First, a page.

L. Wang, “Mechanisms of ultrasonic modulation of multiply scattered coherent light: a analytic model,” Phys. Rev. Lett. 87,1 (2001).
[Crossref]

B. Campagne, A. Blouin, L. Pujol, and J.P. Monchalin, “Compact and fast response ultrasonic detection device based on two-wave mixing in a gallium arsenide photorefractive crystal,” Rev. Sc. Inst. 72 5,2478–2482 (2001).
[Crossref]

2000 (3)

1999 (1)

1998 (1)

1997 (1)

M. Kempe, M. Larionov, D. Zaslavsky, and A. Z. Genack, “Acousto-optic tomography with multiple scattered light,” J. Opt. Soc. Am. B 14,1151–1158 (1997).
[Crossref]

1995 (4)

L.H. Wang, S.L. Jacques, and X. Zhao, “Continuous wave ultrasonic modulation of scattered light to image objcets in turbid media,” Opt. Lett. 20,629 (1995).
[Crossref] [PubMed]

W. Leutz and G. Maret, “Ultrasonic modulation of multiply scattered light,” Physica B 204,14 (1995).
[Crossref]

B. Sugg, K.V. Shcherbin, and J. Frejlich, enquoteDetermination of the time constant of fast photorefarctive materials using the phase modulation technique, Appl. Phys. Lett. 66,3257–3259 (1995).
[Crossref]

P. Delaye, L. A. de Montmorillon, and G. Roosen, “Transmission of time modulated optical signals through an absorbing photorefractive crystal,” Opt. Commun. 118,154 (1995).
[Crossref]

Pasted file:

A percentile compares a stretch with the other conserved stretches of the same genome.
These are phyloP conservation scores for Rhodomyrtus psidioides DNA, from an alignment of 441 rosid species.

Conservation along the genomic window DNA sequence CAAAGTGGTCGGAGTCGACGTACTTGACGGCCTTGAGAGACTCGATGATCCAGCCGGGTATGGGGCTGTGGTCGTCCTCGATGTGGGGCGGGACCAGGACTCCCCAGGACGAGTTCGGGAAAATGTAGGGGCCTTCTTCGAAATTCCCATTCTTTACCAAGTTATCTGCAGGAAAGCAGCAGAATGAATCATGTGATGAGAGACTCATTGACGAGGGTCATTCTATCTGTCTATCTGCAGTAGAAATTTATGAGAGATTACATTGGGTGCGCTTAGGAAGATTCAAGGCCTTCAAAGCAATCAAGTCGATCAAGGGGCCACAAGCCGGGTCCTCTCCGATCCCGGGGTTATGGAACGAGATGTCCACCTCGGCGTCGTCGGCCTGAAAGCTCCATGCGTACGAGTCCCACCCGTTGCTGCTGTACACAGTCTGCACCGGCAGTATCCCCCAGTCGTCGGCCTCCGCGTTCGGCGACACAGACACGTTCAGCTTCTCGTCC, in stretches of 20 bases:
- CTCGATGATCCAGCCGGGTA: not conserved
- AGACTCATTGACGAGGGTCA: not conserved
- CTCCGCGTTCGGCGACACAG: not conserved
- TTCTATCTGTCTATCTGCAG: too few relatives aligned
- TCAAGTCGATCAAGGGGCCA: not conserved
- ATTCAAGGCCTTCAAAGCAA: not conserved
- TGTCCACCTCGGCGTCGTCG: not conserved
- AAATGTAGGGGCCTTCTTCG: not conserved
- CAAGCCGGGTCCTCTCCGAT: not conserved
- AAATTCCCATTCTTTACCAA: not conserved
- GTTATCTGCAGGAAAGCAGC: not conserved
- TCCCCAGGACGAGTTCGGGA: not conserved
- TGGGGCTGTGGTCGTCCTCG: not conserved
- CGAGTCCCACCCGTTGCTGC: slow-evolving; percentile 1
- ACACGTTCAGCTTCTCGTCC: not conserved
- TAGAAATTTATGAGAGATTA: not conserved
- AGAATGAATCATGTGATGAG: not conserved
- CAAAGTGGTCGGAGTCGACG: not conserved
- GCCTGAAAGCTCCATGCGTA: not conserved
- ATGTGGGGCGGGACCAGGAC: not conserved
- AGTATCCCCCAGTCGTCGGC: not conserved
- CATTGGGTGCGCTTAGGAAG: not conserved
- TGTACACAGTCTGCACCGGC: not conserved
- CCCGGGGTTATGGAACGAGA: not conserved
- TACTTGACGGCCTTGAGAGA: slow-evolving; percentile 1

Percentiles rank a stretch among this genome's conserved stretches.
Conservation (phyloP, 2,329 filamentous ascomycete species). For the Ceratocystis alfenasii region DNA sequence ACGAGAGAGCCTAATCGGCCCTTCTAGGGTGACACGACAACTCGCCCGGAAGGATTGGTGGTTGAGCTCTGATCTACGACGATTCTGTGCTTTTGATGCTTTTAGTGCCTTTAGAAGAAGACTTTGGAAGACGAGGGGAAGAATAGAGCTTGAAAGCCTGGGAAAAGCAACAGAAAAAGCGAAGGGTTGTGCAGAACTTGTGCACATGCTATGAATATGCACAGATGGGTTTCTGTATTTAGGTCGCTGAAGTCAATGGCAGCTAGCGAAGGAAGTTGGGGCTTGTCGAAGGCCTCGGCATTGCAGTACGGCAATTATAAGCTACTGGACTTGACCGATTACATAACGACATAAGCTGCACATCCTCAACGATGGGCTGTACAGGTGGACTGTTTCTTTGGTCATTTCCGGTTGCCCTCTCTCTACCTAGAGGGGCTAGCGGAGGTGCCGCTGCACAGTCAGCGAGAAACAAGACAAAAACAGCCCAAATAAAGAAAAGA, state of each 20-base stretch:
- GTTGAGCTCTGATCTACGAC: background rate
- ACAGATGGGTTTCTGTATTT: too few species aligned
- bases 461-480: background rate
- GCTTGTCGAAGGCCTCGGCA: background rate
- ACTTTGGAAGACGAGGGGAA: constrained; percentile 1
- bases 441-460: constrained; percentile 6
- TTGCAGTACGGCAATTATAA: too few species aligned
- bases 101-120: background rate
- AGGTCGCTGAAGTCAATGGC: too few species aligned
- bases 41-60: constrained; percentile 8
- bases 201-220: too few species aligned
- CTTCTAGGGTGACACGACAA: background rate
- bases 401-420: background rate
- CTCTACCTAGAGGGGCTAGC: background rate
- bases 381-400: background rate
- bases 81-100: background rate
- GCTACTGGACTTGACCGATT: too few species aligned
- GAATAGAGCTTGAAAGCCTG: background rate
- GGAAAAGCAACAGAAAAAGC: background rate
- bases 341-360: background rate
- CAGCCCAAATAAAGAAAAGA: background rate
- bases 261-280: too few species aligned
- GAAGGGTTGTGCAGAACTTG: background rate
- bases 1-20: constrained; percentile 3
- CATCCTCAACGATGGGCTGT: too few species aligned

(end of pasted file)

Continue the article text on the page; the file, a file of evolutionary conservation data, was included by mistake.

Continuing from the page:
1994 (1)

Al-Koussa, M.

an, A. L.

Arridge, S.R.

A.P. Gibson, J.C. Hebden, and S.R. Arridge, “Recent advances in diffuse optical imaging,” Phys. Med. Biol 50,1–43 (2005).
[Crossref]

Atlan, M.

Ayata, C.

C. Ayata, A.K. Dunn, Y. Gursoy-Ozdemir, Z. Huang, D.A. Boas, and M.A. Moskowitz, “Laser Speckle Flowmetry for the Study of Cerebrovascular Physiology in Normal and Ischemic Mouse Cortex,” J. Cereb. Blood Flow Metab. 24,744–755 (2004).
[Crossref] [PubMed]

Bian, S.

Blonigen, F.

Blonigen, F. J.

Blouin, A.

B. Campagne, A. Blouin, L. Pujol, and J.P. Monchalin, “Compact and fast response ultrasonic detection device based on two-wave mixing in a gallium arsenide photorefractive crystal,” Rev. Sc. Inst. 72 5,2478–2482 (2001).
[Crossref]

Boas, D.A.

C. Ayata, A.K. Dunn, Y. Gursoy-Ozdemir, Z. Huang, D.A. Boas, and M.A. Moskowitz, “Laser Speckle Flowmetry for the Study of Cerebrovascular Physiology in Normal and Ischemic Mouse Cortex,” J. Cereb. Blood Flow Metab. 24,744–755 (2004).
[Crossref] [PubMed]

Boccara, A. C.

Boccara, A.C.

Bossy, E.

Brost, G.

Campagne, B.

B. Campagne, A. Blouin, L. Pujol, and J.P. Monchalin, “Compact and fast response ultrasonic detection device based on two-wave mixing in a gallium arsenide photorefractive crystal,” Rev. Sc. Inst. 72 5,2478–2482 (2001).